When was the last time you reviewed your property portfolio including assessing its cash flow, annual capital growth as well as all expenditure and tax deductions.
Unfortunately, too many property investors don't make the most of one deduction– depreciation.
While you can only claim depreciation at the end of each financial year, it's important that you understand what deductions you may be entitled too, as they can significantly assist with your cash flow.
So what are four of the major insights that you need to understand when it comes to depreciation?
1. Itemise all repairs and maintenance expenses
It's important to keep on top of all repairs and maintenance expenditure during the year.
A good way of doing this is to itemise all repairs and maintenance repairs on a spreadsheet as and when they happen.
By recording these expenses, including what type of repair it was such as a new hot water cylinder, your tax accountant will be able to easily identify which expenses are depreciable and which are immediately deductible.
Of course that not all depreciation allowances can be claimed at the same rate or over the same timeframes.
These are generally dependent on what type of repair was undertaken in the first place.
It's also a good idea to provide more information than less when recording any repair and maintenance expenses to ensure you can maximise your depreciation claim.
2. Old properties can still be depreciated
Many investors think that a property constructed more than 30 or 40 years ago doesn’t warrant a depreciation schedule, but this is not always the case.
While generally it's only properties that were constructed after July 1985 that can claim depreciation, older investment properties that have been renovated or extended since that time can also claim deductions.
This makes sense, of course, because how many properties that are 30 or more years old are in completely original condition?
Most have benefited from new kitchens and bathrooms at least in more recent times to bring the property up to modern standards.
Whether you made the improvements yourself, or the renovations were the work of a former owner, there may be something that you claim because of new fixtures and fittings.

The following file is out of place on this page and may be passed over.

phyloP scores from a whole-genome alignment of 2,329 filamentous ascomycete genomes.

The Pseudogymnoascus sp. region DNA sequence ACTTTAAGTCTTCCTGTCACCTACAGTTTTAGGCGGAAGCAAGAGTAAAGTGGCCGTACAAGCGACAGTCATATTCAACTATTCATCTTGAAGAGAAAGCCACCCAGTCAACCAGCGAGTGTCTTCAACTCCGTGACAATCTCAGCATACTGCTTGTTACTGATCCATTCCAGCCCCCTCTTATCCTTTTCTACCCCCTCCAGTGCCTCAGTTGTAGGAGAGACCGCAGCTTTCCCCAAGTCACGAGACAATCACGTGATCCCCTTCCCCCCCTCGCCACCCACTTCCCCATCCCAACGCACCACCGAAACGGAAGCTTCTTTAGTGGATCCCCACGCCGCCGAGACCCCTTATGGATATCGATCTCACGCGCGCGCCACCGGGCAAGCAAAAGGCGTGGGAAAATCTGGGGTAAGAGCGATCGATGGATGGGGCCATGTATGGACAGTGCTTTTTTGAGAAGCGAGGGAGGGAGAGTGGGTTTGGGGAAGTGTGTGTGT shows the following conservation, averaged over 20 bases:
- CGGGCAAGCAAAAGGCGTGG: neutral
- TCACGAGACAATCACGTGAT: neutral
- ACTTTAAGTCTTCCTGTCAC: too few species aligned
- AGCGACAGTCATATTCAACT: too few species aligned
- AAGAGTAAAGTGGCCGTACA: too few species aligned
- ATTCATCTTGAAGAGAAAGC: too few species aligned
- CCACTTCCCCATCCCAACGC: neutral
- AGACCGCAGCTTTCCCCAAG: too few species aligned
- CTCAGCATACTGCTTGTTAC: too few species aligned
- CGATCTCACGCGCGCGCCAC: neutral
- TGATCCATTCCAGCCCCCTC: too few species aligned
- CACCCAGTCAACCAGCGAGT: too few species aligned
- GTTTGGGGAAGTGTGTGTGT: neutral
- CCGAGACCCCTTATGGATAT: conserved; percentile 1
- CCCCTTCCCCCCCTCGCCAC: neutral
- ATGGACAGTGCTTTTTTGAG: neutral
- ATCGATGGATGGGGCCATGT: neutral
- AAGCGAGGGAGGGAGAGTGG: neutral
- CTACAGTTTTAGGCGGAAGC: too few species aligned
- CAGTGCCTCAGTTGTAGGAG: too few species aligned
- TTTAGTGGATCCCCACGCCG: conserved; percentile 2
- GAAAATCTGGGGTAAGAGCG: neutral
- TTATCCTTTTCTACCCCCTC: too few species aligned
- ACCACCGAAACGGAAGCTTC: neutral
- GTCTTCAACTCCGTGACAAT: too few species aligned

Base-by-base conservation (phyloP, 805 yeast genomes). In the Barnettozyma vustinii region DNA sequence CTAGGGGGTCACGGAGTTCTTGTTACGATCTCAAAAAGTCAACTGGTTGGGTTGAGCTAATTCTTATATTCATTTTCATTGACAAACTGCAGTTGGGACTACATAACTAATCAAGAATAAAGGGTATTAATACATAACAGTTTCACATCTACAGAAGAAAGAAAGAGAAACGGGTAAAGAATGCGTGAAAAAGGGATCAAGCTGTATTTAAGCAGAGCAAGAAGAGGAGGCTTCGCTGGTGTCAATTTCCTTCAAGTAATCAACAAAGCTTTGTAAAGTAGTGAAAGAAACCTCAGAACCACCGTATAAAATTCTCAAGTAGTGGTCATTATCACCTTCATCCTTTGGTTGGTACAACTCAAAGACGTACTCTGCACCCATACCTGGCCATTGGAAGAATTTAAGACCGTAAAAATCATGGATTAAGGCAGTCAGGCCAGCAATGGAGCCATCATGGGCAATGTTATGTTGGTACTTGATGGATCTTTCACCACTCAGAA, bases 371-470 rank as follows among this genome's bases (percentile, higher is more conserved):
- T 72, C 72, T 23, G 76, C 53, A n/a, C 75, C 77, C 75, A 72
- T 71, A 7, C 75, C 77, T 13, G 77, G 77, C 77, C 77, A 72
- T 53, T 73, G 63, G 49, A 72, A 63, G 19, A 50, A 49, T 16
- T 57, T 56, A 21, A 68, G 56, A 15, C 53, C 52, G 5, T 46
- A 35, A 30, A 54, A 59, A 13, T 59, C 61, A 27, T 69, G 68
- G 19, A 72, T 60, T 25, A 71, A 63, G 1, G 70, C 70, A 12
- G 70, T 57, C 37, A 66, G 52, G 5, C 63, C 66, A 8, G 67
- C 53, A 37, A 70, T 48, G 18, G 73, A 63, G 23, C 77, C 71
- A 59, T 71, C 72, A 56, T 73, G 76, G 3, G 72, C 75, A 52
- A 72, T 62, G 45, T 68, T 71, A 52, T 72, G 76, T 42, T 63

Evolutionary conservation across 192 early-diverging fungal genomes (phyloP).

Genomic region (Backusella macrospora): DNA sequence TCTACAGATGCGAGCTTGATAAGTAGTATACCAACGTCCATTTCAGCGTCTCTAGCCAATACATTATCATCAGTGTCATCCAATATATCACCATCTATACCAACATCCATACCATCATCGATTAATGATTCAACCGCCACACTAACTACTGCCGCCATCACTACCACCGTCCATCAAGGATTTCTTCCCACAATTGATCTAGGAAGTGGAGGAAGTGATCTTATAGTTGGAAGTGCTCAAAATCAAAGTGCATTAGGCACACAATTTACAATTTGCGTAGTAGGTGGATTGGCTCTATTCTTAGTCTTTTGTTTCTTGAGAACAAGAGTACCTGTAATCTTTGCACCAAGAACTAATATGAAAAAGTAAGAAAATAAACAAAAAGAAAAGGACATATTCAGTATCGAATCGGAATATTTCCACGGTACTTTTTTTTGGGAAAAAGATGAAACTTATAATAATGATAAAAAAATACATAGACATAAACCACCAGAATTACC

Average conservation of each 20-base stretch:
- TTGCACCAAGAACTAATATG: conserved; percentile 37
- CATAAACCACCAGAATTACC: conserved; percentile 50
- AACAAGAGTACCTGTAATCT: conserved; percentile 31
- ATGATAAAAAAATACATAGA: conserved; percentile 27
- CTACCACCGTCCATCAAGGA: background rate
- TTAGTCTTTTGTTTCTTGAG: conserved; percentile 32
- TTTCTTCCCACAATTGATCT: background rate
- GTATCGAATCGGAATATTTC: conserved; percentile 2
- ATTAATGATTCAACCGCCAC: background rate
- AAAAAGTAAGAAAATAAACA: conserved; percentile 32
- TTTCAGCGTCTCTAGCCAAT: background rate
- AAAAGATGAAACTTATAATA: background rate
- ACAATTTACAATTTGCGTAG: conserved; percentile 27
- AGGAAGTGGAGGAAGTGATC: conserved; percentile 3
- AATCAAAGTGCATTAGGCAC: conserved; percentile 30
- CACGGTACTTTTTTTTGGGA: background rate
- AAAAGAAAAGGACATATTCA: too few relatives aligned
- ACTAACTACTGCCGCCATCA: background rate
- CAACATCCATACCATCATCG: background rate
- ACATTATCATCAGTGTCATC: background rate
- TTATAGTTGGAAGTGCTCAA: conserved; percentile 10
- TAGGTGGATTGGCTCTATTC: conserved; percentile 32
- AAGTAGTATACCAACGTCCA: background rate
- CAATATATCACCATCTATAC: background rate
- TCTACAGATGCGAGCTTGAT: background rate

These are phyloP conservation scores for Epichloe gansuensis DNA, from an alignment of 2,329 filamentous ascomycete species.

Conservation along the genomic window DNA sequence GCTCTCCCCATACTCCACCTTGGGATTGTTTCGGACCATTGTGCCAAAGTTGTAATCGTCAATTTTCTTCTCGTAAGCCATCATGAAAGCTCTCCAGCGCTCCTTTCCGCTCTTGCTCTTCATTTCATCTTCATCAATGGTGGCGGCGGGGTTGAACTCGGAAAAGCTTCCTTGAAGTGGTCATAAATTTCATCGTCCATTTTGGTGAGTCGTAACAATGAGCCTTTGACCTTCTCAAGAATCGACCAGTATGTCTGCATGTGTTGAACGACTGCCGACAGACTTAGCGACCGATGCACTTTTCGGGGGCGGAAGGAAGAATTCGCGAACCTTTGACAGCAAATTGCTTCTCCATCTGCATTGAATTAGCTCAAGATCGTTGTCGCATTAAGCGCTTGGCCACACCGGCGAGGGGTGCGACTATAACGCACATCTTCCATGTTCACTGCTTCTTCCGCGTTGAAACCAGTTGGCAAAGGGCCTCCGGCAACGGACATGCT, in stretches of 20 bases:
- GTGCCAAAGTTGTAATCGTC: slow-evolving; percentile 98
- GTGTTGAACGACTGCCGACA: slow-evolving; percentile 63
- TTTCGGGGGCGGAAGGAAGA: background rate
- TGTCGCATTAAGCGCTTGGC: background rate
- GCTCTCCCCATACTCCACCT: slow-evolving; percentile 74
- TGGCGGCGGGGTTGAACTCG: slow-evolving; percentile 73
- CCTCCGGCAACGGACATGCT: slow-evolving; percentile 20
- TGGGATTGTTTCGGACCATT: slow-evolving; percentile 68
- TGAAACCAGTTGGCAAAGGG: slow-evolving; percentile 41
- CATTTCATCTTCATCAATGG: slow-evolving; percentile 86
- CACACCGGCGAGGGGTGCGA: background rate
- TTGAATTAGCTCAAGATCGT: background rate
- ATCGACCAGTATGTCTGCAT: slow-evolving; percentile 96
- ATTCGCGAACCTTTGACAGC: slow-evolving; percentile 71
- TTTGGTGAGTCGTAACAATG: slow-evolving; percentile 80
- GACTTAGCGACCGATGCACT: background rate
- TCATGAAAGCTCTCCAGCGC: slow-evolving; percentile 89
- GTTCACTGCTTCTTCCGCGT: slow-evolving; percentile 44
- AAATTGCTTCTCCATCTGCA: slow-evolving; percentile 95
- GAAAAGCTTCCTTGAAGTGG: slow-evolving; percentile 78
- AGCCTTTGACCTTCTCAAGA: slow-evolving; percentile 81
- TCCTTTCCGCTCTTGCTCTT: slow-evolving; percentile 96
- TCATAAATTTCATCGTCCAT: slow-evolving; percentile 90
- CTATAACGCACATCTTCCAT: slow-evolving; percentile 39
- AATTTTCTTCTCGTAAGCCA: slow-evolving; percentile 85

3. Scrapping Schedule
If you renovate or improve you are entitled to write off any unclaimed depreciation on the fixtures and fittings being thrown out or indeed part of the building if being demolished.
To claim this write off you will have needed to have used the premises as an investment property and prior to the work being carried out generated taxable income i.e. rent.
This expense wouldn't normally be available before your first tenant.
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The scrapping schedule can be prepared by a quantity surveyor or the amounts can be identified from the existing depreciation schedule, which would show amounts not yet claimed on the item/s.
4. You could be entitled to a retrospective claim
The good news is that, if you fail to make a claim in a particular year, it doesn't mean that you'll never be able too.
You are able to access up to two years' worth of deductions so it's important to not leave it too long, otherwise you could miss out on some significant depreciation benefits.
That's why it's so important to organise a depreciation schedule for your investment property sooner rather than later.
Ideally, you should organise for a schedule to be completed by a quantity surveyor shortley after settlement, which you can then give to your tax accountant to calculate your depreciation deductions every year from the same document.
You can then use the same schedule for the life of the property – unless your property undergoes a renovation, which will require you to have a new depreciation schedule compiled so you can take advantage of any new deductions that the refurbishment has created.
So there you have it: 4 ways you can use depreciation to maximimise the returns on your investment properties.
How can this apply to you?
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This article is general information only and is intended as educational material. Metropole Wealth Advisory nor its associated or related entitles, directors, officers or employees intend this material to be advice either actual or implied. You should not act on any of the above without first seeking specific advice taking into account your circumstances and objectives.